-Every character has a space or zone that he can control with his normals and specials. How big or small, and how easy it is to maintain this space is character and matchup dependent. Learn this for your character and use this knowledge to control space on the screen, control your opponent to either force him into the corner or get yourself out of the corner.

A lot of this shit is intrinsic. Nobody in general is gonna take the time to spell everything out for you unless they have some vested interest in seeing you play this game for some reason. Even if everything is just given to you, you still have to take the time to practice and grind that shit into muscle memory and eye recognition. A lot of learning this game is situation recognition+trial and error. Getting put into the same situation over and over while trying out everything you can think of to become advantageous, then once you have a handle on that situation put it into your memory and move onto the next. You put in the time and effort and eventually things will just click.



Hey how’s it going dude? Here’s little bit of advice I have for you:

Frame Trap: Close Mp(-3 on block) > EX Shakunetsu Hadoken(+9 on block) (Prefer to be use on wakeup or jump-ins,if it connects combos into Ultra I and + on block if none connect.)

Crouch Lp,Crouch Lk,Crouch Lp > Senbukyaku Aka Hop Kick(-2 on block) (This one wasn’t use that much in AE 2012,because the hop kick wouldn’t connect most (if not all) of the time, but now since the hitbox has been expanded further downward it has the ability to blowup “low-profile” moves (EX. Shoto’s Cr Mk)

Evil Ryu’s FA has great range,best time to use it is when your oppoent is using a normal or a special move with long reach as a footsie tool to keep you out.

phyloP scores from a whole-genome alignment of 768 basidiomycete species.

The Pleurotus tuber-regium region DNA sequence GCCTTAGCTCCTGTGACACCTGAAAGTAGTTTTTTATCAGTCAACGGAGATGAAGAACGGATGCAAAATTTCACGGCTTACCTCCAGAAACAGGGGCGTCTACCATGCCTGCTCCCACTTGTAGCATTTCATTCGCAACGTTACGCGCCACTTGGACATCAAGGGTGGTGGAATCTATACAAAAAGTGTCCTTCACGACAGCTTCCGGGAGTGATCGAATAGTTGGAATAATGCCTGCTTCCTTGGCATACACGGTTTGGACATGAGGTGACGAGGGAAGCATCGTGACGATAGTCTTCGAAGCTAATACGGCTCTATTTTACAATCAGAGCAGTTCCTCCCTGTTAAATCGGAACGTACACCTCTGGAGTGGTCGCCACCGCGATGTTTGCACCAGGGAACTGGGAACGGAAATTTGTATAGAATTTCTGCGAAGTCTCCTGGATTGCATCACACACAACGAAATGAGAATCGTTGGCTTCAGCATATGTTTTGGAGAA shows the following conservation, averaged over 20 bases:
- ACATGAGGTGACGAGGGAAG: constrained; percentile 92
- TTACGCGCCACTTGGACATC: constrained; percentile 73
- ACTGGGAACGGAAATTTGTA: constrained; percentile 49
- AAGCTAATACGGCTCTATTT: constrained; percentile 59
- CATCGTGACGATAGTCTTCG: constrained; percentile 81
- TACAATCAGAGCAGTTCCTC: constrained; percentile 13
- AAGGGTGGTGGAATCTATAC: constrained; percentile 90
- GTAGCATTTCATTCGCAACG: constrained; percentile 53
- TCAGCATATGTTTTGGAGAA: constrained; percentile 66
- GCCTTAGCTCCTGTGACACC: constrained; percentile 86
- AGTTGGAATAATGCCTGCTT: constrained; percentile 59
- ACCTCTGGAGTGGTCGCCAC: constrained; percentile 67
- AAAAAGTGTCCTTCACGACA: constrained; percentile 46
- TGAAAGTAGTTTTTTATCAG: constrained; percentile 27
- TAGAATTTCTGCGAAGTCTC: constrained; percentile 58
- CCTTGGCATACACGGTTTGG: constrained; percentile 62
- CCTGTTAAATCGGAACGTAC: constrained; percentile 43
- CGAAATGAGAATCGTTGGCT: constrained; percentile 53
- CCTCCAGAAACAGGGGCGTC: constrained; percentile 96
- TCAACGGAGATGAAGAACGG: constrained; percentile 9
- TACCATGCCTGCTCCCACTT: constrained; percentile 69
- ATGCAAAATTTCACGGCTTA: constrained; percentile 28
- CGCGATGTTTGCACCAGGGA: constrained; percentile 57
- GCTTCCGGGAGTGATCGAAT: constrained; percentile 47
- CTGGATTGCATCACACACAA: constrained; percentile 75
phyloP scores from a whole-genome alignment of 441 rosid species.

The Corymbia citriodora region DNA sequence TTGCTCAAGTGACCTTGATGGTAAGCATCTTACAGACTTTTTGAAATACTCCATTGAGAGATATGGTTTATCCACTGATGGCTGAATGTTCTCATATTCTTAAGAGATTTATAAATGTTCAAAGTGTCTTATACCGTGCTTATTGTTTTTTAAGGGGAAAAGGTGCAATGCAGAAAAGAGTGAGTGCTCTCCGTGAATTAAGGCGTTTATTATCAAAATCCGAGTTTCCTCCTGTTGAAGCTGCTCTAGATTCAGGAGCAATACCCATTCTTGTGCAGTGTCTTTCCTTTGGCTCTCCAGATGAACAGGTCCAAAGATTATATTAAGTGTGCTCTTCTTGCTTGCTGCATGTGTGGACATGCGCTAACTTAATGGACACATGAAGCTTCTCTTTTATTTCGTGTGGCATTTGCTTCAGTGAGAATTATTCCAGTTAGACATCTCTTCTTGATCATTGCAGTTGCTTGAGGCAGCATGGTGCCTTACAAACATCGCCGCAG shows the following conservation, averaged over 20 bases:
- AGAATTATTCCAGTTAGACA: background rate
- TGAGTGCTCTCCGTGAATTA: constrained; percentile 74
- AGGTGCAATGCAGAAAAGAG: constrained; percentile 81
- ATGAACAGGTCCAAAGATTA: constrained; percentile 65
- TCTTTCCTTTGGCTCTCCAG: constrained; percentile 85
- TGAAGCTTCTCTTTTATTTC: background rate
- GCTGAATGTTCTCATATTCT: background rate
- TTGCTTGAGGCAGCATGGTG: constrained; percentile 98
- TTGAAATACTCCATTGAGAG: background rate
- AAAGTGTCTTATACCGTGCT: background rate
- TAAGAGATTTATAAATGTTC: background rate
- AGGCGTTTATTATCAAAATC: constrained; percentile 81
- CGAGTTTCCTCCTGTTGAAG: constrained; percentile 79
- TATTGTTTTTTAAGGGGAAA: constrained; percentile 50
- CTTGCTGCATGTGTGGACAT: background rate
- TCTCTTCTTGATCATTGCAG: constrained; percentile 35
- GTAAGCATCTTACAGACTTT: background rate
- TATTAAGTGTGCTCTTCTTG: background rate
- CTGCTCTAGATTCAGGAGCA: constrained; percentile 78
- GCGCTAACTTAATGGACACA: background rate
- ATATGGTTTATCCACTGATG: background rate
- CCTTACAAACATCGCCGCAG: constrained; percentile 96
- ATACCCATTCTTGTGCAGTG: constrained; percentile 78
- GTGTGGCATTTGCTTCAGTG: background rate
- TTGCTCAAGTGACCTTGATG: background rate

Three things you can do on your wakeup: Block,DP or teleport (if your not in the corner)

MP,Standing MK and Crouching MK are your best weapon to use as pressure and “getting the fuck off me” tools go.

Can’t think of anything else at the moment hope these helps. :slight_smile:


Thanks for the advice. I’ve seen MASSIVE and more improvement in like 4 minutes than I’ve had in the last 2 years. XD Definitely took the controlling space and match up advice well. I’m starting to see now why I was getting stuffed so many times and I’m starting to figure out what is safe and what isn’t, and it’s opening up more opportunities for big damage. And the combo and match examples really helped me out. You guys are watching the evolution of a scrubby Street Fighter into a beautiful fireball butterfly. That was a little weird…


Good to here it.


I’ve read the previous posts and they contain some good advice regarding the footsies aspect, especially the vids. It’s very important to develop your footsies skills and it’s only attainable by playing more. Good to see you have found an eye-opener, but if you still want to develop your mental state in combination with your footsies (such as adaptive learning and stop doing shit that doesn’t work but you still do it because of a mental block ) I suggest you read the Fighting Game Primer. It’s a good read and it’ll definitely help your mental state in different kinds of situations during a match.